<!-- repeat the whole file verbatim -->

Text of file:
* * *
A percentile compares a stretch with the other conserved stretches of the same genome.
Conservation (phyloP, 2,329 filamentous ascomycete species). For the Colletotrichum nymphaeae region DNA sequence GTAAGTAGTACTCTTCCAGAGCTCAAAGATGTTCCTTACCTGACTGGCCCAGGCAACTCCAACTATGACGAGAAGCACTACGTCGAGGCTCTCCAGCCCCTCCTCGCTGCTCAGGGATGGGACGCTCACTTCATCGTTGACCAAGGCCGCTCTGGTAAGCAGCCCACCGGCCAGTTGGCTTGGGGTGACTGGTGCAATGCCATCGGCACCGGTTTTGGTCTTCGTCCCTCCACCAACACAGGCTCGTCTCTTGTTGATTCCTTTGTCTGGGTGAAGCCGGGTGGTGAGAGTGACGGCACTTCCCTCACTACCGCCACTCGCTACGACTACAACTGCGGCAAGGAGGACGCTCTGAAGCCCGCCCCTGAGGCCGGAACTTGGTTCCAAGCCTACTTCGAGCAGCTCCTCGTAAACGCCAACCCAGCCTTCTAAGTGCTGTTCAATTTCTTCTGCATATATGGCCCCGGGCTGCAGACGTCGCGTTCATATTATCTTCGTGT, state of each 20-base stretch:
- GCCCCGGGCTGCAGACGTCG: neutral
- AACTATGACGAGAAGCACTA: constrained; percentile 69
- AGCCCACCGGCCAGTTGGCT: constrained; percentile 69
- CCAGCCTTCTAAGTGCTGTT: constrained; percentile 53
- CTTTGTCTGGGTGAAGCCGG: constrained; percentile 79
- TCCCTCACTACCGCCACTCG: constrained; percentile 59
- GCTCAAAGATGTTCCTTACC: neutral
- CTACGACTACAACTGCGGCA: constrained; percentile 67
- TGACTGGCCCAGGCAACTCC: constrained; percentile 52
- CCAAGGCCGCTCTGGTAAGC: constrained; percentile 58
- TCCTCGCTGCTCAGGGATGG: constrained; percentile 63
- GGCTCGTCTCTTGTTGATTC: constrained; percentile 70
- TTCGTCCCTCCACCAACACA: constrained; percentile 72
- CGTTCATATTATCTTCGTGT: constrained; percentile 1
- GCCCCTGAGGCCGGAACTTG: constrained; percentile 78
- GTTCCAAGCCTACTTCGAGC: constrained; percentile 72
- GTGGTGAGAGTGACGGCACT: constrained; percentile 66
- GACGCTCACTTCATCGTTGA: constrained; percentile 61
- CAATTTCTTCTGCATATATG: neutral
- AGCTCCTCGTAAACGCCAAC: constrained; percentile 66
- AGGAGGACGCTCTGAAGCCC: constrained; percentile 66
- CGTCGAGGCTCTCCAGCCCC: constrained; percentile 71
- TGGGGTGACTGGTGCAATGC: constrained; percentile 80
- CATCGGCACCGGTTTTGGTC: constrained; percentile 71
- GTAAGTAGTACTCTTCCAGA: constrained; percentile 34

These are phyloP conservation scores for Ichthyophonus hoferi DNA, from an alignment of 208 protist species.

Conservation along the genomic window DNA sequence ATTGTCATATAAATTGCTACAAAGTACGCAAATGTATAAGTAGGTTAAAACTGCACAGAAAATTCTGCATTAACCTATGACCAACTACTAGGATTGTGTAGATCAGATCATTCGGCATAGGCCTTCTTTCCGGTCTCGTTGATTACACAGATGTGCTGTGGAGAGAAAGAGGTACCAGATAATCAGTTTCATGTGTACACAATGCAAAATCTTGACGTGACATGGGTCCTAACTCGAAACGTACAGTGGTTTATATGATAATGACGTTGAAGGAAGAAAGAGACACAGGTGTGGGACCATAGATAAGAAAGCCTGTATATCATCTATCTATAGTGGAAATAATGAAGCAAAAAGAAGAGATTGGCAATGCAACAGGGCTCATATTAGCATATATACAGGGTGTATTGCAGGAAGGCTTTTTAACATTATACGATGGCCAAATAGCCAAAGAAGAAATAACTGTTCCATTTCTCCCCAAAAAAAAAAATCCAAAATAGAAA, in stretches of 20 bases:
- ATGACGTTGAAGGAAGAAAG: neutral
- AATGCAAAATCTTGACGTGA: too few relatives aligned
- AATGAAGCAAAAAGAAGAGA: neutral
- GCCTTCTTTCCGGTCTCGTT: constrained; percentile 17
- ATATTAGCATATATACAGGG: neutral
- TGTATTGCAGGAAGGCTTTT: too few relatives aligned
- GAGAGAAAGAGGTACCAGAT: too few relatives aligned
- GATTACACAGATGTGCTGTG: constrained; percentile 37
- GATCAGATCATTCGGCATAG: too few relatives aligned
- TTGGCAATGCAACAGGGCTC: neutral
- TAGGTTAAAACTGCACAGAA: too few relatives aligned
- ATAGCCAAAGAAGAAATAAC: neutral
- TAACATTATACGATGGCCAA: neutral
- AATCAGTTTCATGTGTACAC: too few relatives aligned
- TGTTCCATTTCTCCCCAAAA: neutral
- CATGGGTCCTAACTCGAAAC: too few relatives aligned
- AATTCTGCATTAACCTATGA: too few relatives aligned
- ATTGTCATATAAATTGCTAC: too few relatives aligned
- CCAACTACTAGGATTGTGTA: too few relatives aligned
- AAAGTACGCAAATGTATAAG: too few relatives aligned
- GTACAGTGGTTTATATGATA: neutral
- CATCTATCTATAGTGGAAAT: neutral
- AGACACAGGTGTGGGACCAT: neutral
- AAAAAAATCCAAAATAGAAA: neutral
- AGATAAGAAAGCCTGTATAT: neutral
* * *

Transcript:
A percentile compares a stretch with the other conserved stretches of the same genome.
Conservation (phyloP, 2,329 filamentous ascomycete species). For the Colletotrichum nymphaeae region DNA sequence GTAAGTAGTACTCTTCCAGAGCTCAAAGATGTTCCTTACCTGACTGGCCCAGGCAACTCCAACTATGACGAGAAGCACTACGTCGAGGCTCTCCAGCCCCTCCTCGCTGCTCAGGGATGGGACGCTCACTTCATCGTTGACCAAGGCCGCTCTGGTAAGCAGCCCACCGGCCAGTTGGCTTGGGGTGACTGGTGCAATGCCATCGGCACCGGTTTTGGTCTTCGTCCCTCCACCAACACAGGCTCGTCTCTTGTTGATTCCTTTGTCTGGGTGAAGCCGGGTGGTGAGAGTGACGGCACTTCCCTCACTACCGCCACTCGCTACGACTACAACTGCGGCAAGGAGGACGCTCTGAAGCCCGCCCCTGAGGCCGGAACTTGGTTCCAAGCCTACTTCGAGCAGCTCCTCGTAAACGCCAACCCAGCCTTCTAAGTGCTGTTCAATTTCTTCTGCATATATGGCCCCGGGCTGCAGACGTCGCGTTCATATTATCTTCGTGT, state of each 20-base stretch:
- GCCCCGGGCTGCAGACGTCG: neutral
- AACTATGACGAGAAGCACTA: constrained; percentile 69
- AGCCCACCGGCCAGTTGGCT: constrained; percentile 69
- CCAGCCTTCTAAGTGCTGTT: constrained; percentile 53
- CTTTGTCTGGGTGAAGCCGG: constrained; percentile 79
- TCCCTCACTACCGCCACTCG: constrained; percentile 59
- GCTCAAAGATGTTCCTTACC: neutral
- CTACGACTACAACTGCGGCA: constrained; percentile 67
- TGACTGGCCCAGGCAACTCC: constrained; percentile 52
- CCAAGGCCGCTCTGGTAAGC: constrained; percentile 58
- TCCTCGCTGCTCAGGGATGG: constrained; percentile 63
- GGCTCGTCTCTTGTTGATTC: constrained; percentile 70
- TTCGTCCCTCCACCAACACA: constrained; percentile 72
- CGTTCATATTATCTTCGTGT: constrained; percentile 1
- GCCCCTGAGGCCGGAACTTG: constrained; percentile 78
- GTTCCAAGCCTACTTCGAGC: constrained; percentile 72
- GTGGTGAGAGTGACGGCACT: constrained; percentile 66
- GACGCTCACTTCATCGTTGA: constrained; percentile 61
- CAATTTCTTCTGCATATATG: neutral
- AGCTCCTCGTAAACGCCAAC: constrained; percentile 66
- AGGAGGACGCTCTGAAGCCC: constrained; percentile 66
- CGTCGAGGCTCTCCAGCCCC: constrained; percentile 71
- TGGGGTGACTGGTGCAATGC: constrained; percentile 80
- CATCGGCACCGGTTTTGGTC: constrained; percentile 71
- GTAAGTAGTACTCTTCCAGA: constrained; percentile 34

These are phyloP conservation scores for Ichthyophonus hoferi DNA, from an alignment of 208 protist species.

Conservation along the genomic window DNA sequence ATTGTCATATAAATTGCTACAAAGTACGCAAATGTATAAGTAGGTTAAAACTGCACAGAAAATTCTGCATTAACCTATGACCAACTACTAGGATTGTGTAGATCAGATCATTCGGCATAGGCCTTCTTTCCGGTCTCGTTGATTACACAGATGTGCTGTGGAGAGAAAGAGGTACCAGATAATCAGTTTCATGTGTACACAATGCAAAATCTTGACGTGACATGGGTCCTAACTCGAAACGTACAGTGGTTTATATGATAATGACGTTGAAGGAAGAAAGAGACACAGGTGTGGGACCATAGATAAGAAAGCCTGTATATCATCTATCTATAGTGGAAATAATGAAGCAAAAAGAAGAGATTGGCAATGCAACAGGGCTCATATTAGCATATATACAGGGTGTATTGCAGGAAGGCTTTTTAACATTATACGATGGCCAAATAGCCAAAGAAGAAATAACTGTTCCATTTCTCCCCAAAAAAAAAAATCCAAAATAGAAA, in stretches of 20 bases:
- ATGACGTTGAAGGAAGAAAG: neutral
- AATGCAAAATCTTGACGTGA: too few relatives aligned
- AATGAAGCAAAAAGAAGAGA: neutral
- GCCTTCTTTCCGGTCTCGTT: constrained; percentile 17
- ATATTAGCATATATACAGGG: neutral
- TGTATTGCAGGAAGGCTTTT: too few relatives aligned
- GAGAGAAAGAGGTACCAGAT: too few relatives aligned
- GATTACACAGATGTGCTGTG: constrained; percentile 37
- GATCAGATCATTCGGCATAG: too few relatives aligned
- TTGGCAATGCAACAGGGCTC: neutral
- TAGGTTAAAACTGCACAGAA: too few relatives aligned
- ATAGCCAAAGAAGAAATAAC: neutral
- TAACATTATACGATGGCCAA: neutral
- AATCAGTTTCATGTGTACAC: too few relatives aligned
- TGTTCCATTTCTCCCCAAAA: neutral
- CATGGGTCCTAACTCGAAAC: too few relatives aligned
- AATTCTGCATTAACCTATGA: too few relatives aligned
- ATTGTCATATAAATTGCTAC: too few relatives aligned
- CCAACTACTAGGATTGTGTA: too few relatives aligned
- AAAGTACGCAAATGTATAAG: too few relatives aligned
- GTACAGTGGTTTATATGATA: neutral
- CATCTATCTATAGTGGAAAT: neutral
- AGACACAGGTGTGGGACCAT: neutral
- AAAAAAATCCAAAATAGAAA: neutral
- AGATAAGAAAGCCTGTATAT: neutral